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Khronos Group is pleased to hand out a free, nicely-laminated OpenCL Quick Reference cards to HotChips 21 guests. This comprehensive 6 page quick reference covers all important aspects of the OpenCL API. You can also a PDF copy of the OpenCL Quick Reference Card today.
Chair: John Nickolls (NVIDIA)
Neil Trevett is Vice President of Mobile Content at NVIDIA, and President of the Khronos Group. Neil has spent over twenty five years in the 3D graphics industry and is responsible at NVIDIA for enabling and encouraging compelling applications on mobile devices and Smartbooks. Previously, as Vice President of 3Dlabs, Neil was at the forefront of the silicon revolution bringing interactive 3D to the PC. Neil is currently the elected President of the Khronos Group where he initiated the OpenGL ES and OpenKODE working groups and chairs the OpenCL and EGL working groups that are defining industry standards for advanced compute, graphics and media processing on a wide range of mobile, embedded and desktop systems. Neil was elected President for eight consecutive years of the Web3D Consortium dedicated to creating open standards for communicating real-time 3D on the Internet.
Mike Houston is a Senior System Architect in the Advanced Technology Development group at AMD in Santa Clara, working in architecture design and programming models for parallel architectures. He received his PhD in Computer Science from Stanford University in 2008, focusing on research in programming models, algorithms, and runtime systems for parallel architectures including GPUs, Cell, multi-core, and clusters. His dissertation includes the Sequoia runtime system, a system for programming hierarchical memory machines. He received his BS in Computer Science from the University of California, San Diego in 2001.
Tim Mattson (Ph.D. theoretical Chemistry, 1985) is a principal engineer at Intel Corporation. He is a parallel programmer. He started with the Caltech/JPL cosmic cube in 1985 and over the years worked on every major class of parallel system including MPP, VLIW, SIMD, clusters, SMP, NUMA and vector supercomputers. Noteworthy projects include the world’s first TFLOP computer, OpenMP, the first generally programmable TFLOP chip (Intel’s 80 core research chip), OpenCL, and pioneering work on design patterns for parallel programming. Tim is also a professional kayak instructor (advanced open ocean) and a kayak instructor trainer.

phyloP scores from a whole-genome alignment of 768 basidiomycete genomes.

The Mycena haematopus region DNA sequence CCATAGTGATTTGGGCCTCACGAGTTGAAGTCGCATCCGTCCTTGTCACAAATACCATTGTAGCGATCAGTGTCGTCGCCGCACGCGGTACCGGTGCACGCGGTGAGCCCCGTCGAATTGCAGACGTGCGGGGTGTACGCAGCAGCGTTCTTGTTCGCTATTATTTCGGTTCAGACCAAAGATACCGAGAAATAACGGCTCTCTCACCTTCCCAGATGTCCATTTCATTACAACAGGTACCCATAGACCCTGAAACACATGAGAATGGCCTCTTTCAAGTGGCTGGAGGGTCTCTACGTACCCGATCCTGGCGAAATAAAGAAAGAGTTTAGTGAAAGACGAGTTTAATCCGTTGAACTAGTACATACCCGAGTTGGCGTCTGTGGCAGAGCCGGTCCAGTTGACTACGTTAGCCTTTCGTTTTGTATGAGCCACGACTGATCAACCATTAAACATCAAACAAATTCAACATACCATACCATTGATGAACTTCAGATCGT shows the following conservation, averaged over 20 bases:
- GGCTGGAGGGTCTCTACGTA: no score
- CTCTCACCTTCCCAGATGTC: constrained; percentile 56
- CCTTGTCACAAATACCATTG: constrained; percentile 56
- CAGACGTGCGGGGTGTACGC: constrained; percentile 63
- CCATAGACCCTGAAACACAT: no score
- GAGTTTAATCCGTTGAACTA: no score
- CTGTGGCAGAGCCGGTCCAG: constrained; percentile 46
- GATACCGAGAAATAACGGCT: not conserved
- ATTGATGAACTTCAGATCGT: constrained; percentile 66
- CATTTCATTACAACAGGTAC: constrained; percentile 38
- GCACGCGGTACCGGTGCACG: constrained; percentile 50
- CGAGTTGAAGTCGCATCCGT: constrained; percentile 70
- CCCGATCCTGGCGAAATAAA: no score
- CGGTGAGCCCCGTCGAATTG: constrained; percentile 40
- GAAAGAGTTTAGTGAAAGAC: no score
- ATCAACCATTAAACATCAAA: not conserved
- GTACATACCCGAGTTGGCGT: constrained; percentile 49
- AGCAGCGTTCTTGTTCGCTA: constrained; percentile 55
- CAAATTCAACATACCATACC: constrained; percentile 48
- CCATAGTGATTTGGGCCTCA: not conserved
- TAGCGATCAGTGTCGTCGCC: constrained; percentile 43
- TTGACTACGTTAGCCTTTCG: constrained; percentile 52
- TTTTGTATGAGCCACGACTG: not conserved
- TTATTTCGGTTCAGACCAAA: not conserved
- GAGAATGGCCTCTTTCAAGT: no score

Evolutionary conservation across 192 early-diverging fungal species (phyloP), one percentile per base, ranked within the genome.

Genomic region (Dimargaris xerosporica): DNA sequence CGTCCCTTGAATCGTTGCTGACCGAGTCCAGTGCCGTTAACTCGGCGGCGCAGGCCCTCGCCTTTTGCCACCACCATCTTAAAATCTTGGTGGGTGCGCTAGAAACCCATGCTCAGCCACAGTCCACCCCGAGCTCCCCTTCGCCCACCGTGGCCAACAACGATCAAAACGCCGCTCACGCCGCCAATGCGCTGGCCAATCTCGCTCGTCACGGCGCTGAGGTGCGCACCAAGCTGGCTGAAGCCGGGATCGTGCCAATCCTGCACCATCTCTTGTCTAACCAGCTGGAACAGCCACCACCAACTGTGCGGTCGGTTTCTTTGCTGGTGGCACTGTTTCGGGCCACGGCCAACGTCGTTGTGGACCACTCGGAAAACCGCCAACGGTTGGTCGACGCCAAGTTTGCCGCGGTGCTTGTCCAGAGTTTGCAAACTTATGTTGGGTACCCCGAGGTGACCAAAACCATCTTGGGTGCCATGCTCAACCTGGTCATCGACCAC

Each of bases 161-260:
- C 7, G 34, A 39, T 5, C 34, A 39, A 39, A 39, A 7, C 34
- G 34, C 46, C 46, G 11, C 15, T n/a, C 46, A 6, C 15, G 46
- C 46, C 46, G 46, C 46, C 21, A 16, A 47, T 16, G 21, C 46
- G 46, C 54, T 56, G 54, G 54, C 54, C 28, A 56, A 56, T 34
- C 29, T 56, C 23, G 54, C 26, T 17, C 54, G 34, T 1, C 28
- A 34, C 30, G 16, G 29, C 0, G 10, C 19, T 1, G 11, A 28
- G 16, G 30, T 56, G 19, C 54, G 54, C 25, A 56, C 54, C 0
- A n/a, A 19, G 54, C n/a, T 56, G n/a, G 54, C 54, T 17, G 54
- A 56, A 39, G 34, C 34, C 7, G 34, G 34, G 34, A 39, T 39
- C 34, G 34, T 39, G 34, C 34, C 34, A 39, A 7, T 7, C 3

Chris Lamb manages GPU computing system software at NVIDIA, responsible for GPU computing initiatives including OpenCL. A graduate of the Computer Engineering program at the University of Illinois at Urbana-Champaign, he is also the co-founder of a small, but successful, microwave wireless communications company. Most recently prior to joining NVIDIA he was an architect at the many-core physics startup Ageia working on software/hardware co-design, hybrid task and data-parallel algorithms, programming models, and compiler technology.
Eric Schenk is CTO of EA's central technology group EATech, where he steers the strategic direction of EA's central technology. Eric holds a Ph.D. in computer science from the University of Toronto, where he focused on the theory of parallel and distributed computing. After completing his Ph.D. he spent time teaching and doing research at Lund University in Sweden, before leaving academia for the computer games industry in 1997. He is a past co-maintainer of the Linux kernel networking code, and started in the games industry doing research and implementations of network protocols for games. As part of his role in R&D in the games industry, he was an Adjunct Professor at Simon Fraser University from 1998 to 2001. Since joining Electronic Arts in late 1998, he has done work in several areas including: R&D for networking protocols; leading the development of a cross platform graphics library used in many previous generation EA games; chief architect and group technical director for the central technology group; and most recently his current role. He is currently most interested in finding ways to lower the long term cost of developing games and in how to effectively write games that take advantage of highly concurrent hardware.
Kari Pulli is a Research Fellow and Member of CEO Technology Council at Nokia Research Center Palo Alto. Kari has worked in computer graphics since 1989, when he started working on his Master's project, a parallel graphics system running on transputers. Kari has a PhD in graphics and vision from University of Washington, Seattle, and worked during grad school on graphics at Microsoft / SoftImage, SGI, and Alias | Wavefront. He worked at Stanford University graphics lab 1998-99, and joined Nokia in 1999, where he has worked on research and technology of mobile graphics and imaging, contributing to many Khronos standards and M3G (Mobile 3D Graphics for Java). In 2004-06 he was a visiting scientist at MIT.